I was given the honor of naming the new publication and, given my affection for alliteration, I came up with “Cornell Chronicle.” The name received approval at the upper administrative levels, so the masthead was born. I might have overdone the alliteration in the early days – with Barton Blotter, Chronicle Comment, Straight Scoop, Chronicle Capsule, etc.

We traveled a bumpy journalistic road at first. Typeface selection, press time and distribution were major issues. Since we were printed by The Ithaca Journal, which printed its own paper as well as The Cornell Daily Sun, we were limited as to typefaces available to us. We had to go with a light, sans serif type, which the Journal used in its advertising copy. Not ideal, but available. To complicate a sense of print unity, the faculty demanded that its material be in a typeface different from the rest of the paper; they wanted to get as close to New York Times typeface as possible. Accommodation was made and off we went.

Then there was the matter of when the Chronicle went on press. The Journal, then an afternoon paper, justifiably had priority, and the Sun, a morning paper, went on the press before we did. That was fine – except for the plethora of Sun staffers hovering around me as I worked with the layout guy to make up the paper. They were always trying to read copy to see if they were missing a scoop.

Distribution was a major early problem. The solution was to hire an Ithaca Journal circulation staffer, Macario “Gottie” Gessini, to drop piles of Chronicles at points throughout campus. Gottie got the Chronicle where it needed to be – most of the time; the custodians at the Law School kept throwing the bundles in the trash as soon as they hit the Myron Taylor loading dock. Their non-legal education took a while.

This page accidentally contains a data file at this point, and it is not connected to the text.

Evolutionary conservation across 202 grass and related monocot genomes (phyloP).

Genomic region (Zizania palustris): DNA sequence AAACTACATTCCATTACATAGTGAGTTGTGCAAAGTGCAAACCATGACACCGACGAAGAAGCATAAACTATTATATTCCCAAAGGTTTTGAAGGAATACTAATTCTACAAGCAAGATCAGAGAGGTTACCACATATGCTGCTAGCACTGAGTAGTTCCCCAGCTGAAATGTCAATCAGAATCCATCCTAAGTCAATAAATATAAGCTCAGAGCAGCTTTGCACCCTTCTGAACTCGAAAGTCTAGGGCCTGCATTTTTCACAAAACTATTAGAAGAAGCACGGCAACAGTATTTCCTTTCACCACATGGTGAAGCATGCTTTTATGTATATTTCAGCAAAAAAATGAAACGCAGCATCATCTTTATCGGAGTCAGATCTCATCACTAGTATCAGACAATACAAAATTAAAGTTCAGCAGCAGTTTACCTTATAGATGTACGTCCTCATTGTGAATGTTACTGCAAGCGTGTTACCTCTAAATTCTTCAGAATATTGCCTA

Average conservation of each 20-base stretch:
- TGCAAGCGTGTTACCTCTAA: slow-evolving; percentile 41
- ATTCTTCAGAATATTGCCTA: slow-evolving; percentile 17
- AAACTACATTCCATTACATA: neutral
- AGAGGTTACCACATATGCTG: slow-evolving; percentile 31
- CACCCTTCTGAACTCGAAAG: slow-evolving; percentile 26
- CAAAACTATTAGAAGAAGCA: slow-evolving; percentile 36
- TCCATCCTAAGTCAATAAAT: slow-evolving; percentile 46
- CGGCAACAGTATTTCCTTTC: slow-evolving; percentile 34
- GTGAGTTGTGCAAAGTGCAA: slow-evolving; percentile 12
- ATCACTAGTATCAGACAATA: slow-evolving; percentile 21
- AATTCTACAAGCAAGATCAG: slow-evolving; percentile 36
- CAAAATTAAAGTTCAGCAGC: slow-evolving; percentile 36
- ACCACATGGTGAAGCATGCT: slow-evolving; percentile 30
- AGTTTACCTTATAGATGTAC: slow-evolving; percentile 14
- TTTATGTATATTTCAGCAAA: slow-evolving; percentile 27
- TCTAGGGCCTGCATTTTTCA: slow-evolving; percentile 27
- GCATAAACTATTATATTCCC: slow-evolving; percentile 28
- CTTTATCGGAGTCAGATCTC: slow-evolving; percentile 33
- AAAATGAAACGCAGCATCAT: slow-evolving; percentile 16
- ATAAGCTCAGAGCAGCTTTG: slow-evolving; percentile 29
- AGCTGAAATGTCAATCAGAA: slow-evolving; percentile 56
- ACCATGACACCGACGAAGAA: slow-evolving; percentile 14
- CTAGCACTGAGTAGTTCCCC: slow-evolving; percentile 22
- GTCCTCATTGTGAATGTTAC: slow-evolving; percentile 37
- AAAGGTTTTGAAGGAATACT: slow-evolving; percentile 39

Arthur Brodeur, left, is pictured in a news conference in Statler Hall, in the days following the Willard Straight occupation, behind CBS News reporter Morton Dean.

We had problems, but we had strengths. I was the sole university relations staffer assigned to the Chronicle, but all resources of the Cornell News Bureau were dedicated to the paper. And that meant the writing of some top-notch news people. We were all alumni of either the wire services (Associated Press, United Press International) or a major daily newspaper (Providence Journal, Bergen Record). All but me are gone now.